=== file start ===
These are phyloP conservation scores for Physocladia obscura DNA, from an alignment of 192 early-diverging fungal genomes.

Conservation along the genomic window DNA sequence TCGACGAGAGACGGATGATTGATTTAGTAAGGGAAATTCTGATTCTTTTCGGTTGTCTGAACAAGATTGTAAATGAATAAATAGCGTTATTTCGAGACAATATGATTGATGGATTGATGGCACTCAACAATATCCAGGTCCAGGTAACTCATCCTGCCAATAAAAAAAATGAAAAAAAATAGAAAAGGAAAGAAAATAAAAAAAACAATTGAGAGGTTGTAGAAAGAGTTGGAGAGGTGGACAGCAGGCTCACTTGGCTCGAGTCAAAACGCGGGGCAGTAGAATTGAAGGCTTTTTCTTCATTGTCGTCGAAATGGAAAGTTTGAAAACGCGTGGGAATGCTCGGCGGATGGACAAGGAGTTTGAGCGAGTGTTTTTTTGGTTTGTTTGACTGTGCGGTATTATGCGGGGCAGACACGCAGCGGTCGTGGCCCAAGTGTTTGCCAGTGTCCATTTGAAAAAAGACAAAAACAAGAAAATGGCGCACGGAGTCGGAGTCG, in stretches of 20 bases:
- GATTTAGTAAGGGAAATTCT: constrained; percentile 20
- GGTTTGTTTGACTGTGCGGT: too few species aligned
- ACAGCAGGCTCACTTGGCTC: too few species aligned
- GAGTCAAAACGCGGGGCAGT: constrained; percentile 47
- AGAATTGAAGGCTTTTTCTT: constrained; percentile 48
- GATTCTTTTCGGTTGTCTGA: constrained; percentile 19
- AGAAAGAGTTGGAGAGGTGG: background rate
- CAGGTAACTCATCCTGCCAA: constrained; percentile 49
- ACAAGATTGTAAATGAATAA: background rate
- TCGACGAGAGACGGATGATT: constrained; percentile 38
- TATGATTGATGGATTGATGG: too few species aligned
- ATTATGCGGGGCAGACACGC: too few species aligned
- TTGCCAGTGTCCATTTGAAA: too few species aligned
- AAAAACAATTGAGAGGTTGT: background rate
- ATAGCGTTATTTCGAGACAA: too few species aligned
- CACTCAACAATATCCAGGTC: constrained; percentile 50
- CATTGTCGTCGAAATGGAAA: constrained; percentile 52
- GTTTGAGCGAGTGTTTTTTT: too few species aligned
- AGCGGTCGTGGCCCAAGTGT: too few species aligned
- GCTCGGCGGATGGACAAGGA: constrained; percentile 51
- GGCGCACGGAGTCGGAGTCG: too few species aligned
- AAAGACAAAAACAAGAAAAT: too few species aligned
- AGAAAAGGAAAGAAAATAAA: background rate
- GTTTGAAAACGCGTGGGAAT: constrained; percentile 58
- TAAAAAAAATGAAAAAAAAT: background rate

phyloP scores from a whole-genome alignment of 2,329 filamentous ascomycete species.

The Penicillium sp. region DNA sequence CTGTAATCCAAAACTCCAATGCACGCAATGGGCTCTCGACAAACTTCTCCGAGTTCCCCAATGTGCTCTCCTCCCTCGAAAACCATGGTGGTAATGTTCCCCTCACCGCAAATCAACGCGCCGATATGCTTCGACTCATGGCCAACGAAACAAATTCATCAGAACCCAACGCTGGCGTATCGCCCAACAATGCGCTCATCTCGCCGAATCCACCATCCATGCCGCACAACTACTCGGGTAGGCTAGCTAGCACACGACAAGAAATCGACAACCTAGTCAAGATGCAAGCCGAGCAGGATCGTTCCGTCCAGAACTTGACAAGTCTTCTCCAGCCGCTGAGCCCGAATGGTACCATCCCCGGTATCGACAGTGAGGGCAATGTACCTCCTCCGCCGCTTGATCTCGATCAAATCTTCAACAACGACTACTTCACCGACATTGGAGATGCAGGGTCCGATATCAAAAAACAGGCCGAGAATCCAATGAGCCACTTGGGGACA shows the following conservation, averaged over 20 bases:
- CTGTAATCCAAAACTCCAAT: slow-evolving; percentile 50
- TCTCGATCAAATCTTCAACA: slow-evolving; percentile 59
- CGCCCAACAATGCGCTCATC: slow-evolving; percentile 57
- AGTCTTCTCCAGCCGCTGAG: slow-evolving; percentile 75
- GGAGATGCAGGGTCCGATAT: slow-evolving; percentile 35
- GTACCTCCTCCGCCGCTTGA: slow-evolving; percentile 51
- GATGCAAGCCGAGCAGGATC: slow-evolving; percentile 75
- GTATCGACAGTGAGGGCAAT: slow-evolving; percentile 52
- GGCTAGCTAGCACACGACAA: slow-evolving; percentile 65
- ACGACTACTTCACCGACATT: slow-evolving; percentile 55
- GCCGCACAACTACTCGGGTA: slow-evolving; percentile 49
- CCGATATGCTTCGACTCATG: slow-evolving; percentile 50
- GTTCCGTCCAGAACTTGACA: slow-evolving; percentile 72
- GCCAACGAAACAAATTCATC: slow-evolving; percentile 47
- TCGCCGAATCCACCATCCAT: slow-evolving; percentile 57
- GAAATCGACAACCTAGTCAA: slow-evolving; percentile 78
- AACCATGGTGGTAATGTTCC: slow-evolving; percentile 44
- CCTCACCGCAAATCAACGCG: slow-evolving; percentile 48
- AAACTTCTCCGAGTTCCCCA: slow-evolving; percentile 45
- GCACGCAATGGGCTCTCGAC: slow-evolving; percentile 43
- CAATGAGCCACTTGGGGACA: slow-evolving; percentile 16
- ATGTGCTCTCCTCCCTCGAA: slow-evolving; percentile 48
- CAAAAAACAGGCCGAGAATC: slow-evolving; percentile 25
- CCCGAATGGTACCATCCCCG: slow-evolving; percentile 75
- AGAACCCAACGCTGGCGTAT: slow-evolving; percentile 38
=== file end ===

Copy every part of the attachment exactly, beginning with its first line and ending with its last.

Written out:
These are phyloP conservation scores for Physocladia obscura DNA, from an alignment of 192 early-diverging fungal genomes.

Conservation along the genomic window DNA sequence TCGACGAGAGACGGATGATTGATTTAGTAAGGGAAATTCTGATTCTTTTCGGTTGTCTGAACAAGATTGTAAATGAATAAATAGCGTTATTTCGAGACAATATGATTGATGGATTGATGGCACTCAACAATATCCAGGTCCAGGTAACTCATCCTGCCAATAAAAAAAATGAAAAAAAATAGAAAAGGAAAGAAAATAAAAAAAACAATTGAGAGGTTGTAGAAAGAGTTGGAGAGGTGGACAGCAGGCTCACTTGGCTCGAGTCAAAACGCGGGGCAGTAGAATTGAAGGCTTTTTCTTCATTGTCGTCGAAATGGAAAGTTTGAAAACGCGTGGGAATGCTCGGCGGATGGACAAGGAGTTTGAGCGAGTGTTTTTTTGGTTTGTTTGACTGTGCGGTATTATGCGGGGCAGACACGCAGCGGTCGTGGCCCAAGTGTTTGCCAGTGTCCATTTGAAAAAAGACAAAAACAAGAAAATGGCGCACGGAGTCGGAGTCG, in stretches of 20 bases:
- GATTTAGTAAGGGAAATTCT: constrained; percentile 20
- GGTTTGTTTGACTGTGCGGT: too few species aligned
- ACAGCAGGCTCACTTGGCTC: too few species aligned
- GAGTCAAAACGCGGGGCAGT: constrained; percentile 47
- AGAATTGAAGGCTTTTTCTT: constrained; percentile 48
- GATTCTTTTCGGTTGTCTGA: constrained; percentile 19
- AGAAAGAGTTGGAGAGGTGG: background rate
- CAGGTAACTCATCCTGCCAA: constrained; percentile 49
- ACAAGATTGTAAATGAATAA: background rate
- TCGACGAGAGACGGATGATT: constrained; percentile 38
- TATGATTGATGGATTGATGG: too few species aligned
- ATTATGCGGGGCAGACACGC: too few species aligned
- TTGCCAGTGTCCATTTGAAA: too few species aligned
- AAAAACAATTGAGAGGTTGT: background rate
- ATAGCGTTATTTCGAGACAA: too few species aligned
- CACTCAACAATATCCAGGTC: constrained; percentile 50
- CATTGTCGTCGAAATGGAAA: constrained; percentile 52
- GTTTGAGCGAGTGTTTTTTT: too few species aligned
- AGCGGTCGTGGCCCAAGTGT: too few species aligned
- GCTCGGCGGATGGACAAGGA: constrained; percentile 51
- GGCGCACGGAGTCGGAGTCG: too few species aligned
- AAAGACAAAAACAAGAAAAT: too few species aligned
- AGAAAAGGAAAGAAAATAAA: background rate
- GTTTGAAAACGCGTGGGAAT: constrained; percentile 58
- TAAAAAAAATGAAAAAAAAT: background rate

phyloP scores from a whole-genome alignment of 2,329 filamentous ascomycete species.

The Penicillium sp. region DNA sequence CTGTAATCCAAAACTCCAATGCACGCAATGGGCTCTCGACAAACTTCTCCGAGTTCCCCAATGTGCTCTCCTCCCTCGAAAACCATGGTGGTAATGTTCCCCTCACCGCAAATCAACGCGCCGATATGCTTCGACTCATGGCCAACGAAACAAATTCATCAGAACCCAACGCTGGCGTATCGCCCAACAATGCGCTCATCTCGCCGAATCCACCATCCATGCCGCACAACTACTCGGGTAGGCTAGCTAGCACACGACAAGAAATCGACAACCTAGTCAAGATGCAAGCCGAGCAGGATCGTTCCGTCCAGAACTTGACAAGTCTTCTCCAGCCGCTGAGCCCGAATGGTACCATCCCCGGTATCGACAGTGAGGGCAATGTACCTCCTCCGCCGCTTGATCTCGATCAAATCTTCAACAACGACTACTTCACCGACATTGGAGATGCAGGGTCCGATATCAAAAAACAGGCCGAGAATCCAATGAGCCACTTGGGGACA shows the following conservation, averaged over 20 bases:
- CTGTAATCCAAAACTCCAAT: slow-evolving; percentile 50
- TCTCGATCAAATCTTCAACA: slow-evolving; percentile 59
- CGCCCAACAATGCGCTCATC: slow-evolving; percentile 57
- AGTCTTCTCCAGCCGCTGAG: slow-evolving; percentile 75
- GGAGATGCAGGGTCCGATAT: slow-evolving; percentile 35
- GTACCTCCTCCGCCGCTTGA: slow-evolving; percentile 51
- GATGCAAGCCGAGCAGGATC: slow-evolving; percentile 75
- GTATCGACAGTGAGGGCAAT: slow-evolving; percentile 52
- GGCTAGCTAGCACACGACAA: slow-evolving; percentile 65
- ACGACTACTTCACCGACATT: slow-evolving; percentile 55
- GCCGCACAACTACTCGGGTA: slow-evolving; percentile 49
- CCGATATGCTTCGACTCATG: slow-evolving; percentile 50
- GTTCCGTCCAGAACTTGACA: slow-evolving; percentile 72
- GCCAACGAAACAAATTCATC: slow-evolving; percentile 47
- TCGCCGAATCCACCATCCAT: slow-evolving; percentile 57
- GAAATCGACAACCTAGTCAA: slow-evolving; percentile 78
- AACCATGGTGGTAATGTTCC: slow-evolving; percentile 44
- CCTCACCGCAAATCAACGCG: slow-evolving; percentile 48
- AAACTTCTCCGAGTTCCCCA: slow-evolving; percentile 45
- GCACGCAATGGGCTCTCGAC: slow-evolving; percentile 43
- CAATGAGCCACTTGGGGACA: slow-evolving; percentile 16
- ATGTGCTCTCCTCCCTCGAA: slow-evolving; percentile 48
- CAAAAAACAGGCCGAGAATC: slow-evolving; percentile 25
- CCCGAATGGTACCATCCCCG: slow-evolving; percentile 75
- AGAACCCAACGCTGGCGTAT: slow-evolving; percentile 38